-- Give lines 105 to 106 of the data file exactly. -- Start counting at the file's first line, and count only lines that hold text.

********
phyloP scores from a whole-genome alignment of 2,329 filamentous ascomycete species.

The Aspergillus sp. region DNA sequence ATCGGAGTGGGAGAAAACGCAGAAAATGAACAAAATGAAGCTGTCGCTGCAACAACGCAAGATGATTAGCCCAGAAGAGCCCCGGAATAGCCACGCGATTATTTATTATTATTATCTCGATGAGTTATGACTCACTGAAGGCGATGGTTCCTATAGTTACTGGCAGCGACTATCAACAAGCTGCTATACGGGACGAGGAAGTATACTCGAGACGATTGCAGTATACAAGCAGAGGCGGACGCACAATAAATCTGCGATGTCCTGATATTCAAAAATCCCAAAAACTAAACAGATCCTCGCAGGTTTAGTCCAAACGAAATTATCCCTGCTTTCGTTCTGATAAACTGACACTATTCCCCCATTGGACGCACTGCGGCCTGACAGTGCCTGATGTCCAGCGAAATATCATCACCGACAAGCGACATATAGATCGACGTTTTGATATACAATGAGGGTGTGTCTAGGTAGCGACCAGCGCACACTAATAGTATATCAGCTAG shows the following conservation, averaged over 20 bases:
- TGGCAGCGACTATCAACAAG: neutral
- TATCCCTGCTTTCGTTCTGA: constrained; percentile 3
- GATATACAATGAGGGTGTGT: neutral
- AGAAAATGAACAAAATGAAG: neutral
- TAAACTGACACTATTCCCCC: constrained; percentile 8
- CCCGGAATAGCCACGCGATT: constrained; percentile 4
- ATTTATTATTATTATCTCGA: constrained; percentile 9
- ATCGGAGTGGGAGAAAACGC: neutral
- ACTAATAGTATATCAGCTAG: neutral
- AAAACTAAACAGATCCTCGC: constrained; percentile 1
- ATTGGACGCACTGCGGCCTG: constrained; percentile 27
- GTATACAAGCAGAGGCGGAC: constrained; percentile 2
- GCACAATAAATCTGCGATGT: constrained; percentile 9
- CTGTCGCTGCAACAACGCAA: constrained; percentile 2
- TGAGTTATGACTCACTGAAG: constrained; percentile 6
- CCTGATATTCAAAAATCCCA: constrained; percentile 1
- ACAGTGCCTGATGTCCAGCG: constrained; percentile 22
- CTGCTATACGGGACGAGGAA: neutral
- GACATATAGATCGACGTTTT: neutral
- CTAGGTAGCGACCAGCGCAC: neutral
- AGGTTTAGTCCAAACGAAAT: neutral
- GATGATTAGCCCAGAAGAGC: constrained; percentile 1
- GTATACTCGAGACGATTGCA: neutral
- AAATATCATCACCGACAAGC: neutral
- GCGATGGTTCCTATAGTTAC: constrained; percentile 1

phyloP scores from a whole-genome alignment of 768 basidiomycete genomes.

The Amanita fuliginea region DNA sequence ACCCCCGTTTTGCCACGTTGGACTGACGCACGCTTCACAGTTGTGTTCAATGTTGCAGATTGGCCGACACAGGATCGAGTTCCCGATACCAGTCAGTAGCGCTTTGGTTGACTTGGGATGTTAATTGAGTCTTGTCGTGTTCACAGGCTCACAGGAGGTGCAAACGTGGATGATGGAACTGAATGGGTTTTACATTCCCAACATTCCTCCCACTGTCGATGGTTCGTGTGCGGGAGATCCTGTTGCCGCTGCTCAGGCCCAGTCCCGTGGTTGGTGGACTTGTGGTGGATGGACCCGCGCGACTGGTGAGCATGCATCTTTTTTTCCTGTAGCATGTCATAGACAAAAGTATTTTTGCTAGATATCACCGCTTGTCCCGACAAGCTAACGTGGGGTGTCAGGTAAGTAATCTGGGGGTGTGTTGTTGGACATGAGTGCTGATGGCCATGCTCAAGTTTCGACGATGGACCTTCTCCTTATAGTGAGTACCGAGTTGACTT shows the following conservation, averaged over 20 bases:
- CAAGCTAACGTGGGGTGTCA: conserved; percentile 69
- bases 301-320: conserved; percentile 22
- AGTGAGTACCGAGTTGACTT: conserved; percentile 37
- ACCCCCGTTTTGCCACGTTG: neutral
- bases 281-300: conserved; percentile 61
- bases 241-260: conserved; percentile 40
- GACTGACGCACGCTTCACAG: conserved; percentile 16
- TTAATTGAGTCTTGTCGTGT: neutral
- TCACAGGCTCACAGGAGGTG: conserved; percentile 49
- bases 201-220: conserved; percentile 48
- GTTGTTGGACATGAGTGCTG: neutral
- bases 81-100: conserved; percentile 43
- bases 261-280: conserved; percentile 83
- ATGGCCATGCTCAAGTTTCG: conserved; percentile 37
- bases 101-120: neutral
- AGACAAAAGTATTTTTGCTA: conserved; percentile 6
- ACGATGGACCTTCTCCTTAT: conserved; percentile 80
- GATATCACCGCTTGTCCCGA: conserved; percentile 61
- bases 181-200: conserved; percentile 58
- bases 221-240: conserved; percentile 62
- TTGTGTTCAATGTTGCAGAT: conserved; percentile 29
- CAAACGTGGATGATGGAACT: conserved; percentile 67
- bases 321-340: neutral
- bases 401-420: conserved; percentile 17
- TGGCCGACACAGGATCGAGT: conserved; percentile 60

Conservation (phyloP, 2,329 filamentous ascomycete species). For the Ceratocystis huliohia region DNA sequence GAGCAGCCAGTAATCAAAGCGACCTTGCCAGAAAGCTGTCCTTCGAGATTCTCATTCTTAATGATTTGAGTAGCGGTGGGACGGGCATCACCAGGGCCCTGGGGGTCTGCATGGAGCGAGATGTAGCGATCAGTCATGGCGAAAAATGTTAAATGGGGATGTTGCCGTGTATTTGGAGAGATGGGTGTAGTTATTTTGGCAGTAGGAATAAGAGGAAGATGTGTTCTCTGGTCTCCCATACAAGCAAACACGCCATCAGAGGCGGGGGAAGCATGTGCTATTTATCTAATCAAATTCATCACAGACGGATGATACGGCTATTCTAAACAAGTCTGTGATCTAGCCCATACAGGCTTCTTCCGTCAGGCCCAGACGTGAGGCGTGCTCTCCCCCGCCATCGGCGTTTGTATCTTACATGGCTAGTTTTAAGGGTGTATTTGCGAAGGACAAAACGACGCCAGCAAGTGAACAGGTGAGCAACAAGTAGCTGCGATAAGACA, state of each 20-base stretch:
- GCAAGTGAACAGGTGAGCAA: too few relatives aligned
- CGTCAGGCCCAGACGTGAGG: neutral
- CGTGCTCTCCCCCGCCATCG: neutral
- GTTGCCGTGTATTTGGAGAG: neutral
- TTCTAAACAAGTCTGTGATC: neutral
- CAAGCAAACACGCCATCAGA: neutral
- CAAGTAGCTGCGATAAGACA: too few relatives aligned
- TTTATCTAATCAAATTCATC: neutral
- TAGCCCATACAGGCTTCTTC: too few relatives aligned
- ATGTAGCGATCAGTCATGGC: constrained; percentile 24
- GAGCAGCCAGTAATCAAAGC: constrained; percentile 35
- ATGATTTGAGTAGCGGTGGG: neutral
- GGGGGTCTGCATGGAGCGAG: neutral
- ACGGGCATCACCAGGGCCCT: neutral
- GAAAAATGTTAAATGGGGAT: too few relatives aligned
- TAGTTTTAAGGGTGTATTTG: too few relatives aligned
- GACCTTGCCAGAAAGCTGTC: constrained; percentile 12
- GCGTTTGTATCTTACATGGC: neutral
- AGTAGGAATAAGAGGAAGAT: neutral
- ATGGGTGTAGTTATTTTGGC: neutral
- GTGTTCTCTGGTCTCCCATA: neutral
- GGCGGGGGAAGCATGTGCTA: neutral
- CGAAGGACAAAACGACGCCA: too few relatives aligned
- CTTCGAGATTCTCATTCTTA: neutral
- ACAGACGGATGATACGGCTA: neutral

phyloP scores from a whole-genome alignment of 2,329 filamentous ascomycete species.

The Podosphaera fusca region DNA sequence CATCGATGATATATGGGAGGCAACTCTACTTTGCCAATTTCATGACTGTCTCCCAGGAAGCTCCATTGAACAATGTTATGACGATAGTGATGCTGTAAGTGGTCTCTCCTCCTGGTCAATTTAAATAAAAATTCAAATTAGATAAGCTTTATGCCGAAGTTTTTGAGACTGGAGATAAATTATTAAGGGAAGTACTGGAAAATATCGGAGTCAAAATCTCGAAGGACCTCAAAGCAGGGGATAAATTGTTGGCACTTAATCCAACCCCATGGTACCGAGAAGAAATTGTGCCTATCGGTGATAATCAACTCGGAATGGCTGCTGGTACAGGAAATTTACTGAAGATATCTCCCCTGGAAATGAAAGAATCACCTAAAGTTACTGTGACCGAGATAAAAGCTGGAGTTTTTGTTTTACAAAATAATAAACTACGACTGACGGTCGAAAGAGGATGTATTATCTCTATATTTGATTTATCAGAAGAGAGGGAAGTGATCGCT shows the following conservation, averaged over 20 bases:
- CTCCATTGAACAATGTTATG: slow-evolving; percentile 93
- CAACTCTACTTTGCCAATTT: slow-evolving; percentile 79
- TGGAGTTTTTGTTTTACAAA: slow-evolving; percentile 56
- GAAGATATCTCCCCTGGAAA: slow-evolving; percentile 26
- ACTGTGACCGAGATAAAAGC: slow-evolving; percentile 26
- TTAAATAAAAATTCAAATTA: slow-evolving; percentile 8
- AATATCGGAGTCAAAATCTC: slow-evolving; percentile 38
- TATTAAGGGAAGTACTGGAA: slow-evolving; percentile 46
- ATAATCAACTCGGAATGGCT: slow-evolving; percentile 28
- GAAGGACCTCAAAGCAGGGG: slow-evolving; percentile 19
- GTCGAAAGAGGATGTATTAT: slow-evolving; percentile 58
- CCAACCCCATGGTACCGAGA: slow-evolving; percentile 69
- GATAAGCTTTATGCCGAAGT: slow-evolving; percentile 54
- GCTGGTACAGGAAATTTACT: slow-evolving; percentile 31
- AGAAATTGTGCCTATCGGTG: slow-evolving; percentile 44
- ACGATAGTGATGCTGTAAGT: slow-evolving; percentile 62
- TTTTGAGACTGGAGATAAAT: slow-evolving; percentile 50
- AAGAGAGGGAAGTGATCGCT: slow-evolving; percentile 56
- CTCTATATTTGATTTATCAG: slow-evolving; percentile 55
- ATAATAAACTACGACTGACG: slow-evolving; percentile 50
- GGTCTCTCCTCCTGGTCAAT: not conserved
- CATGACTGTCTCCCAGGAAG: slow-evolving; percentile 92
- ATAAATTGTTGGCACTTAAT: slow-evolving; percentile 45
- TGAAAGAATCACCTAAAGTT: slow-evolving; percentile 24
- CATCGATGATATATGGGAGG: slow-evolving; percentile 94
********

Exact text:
- ATAAATTGTTGGCACTTAAT: slow-evolving; percentile 45
- TGAAAGAATCACCTAAAGTT: slow-evolving; percentile 24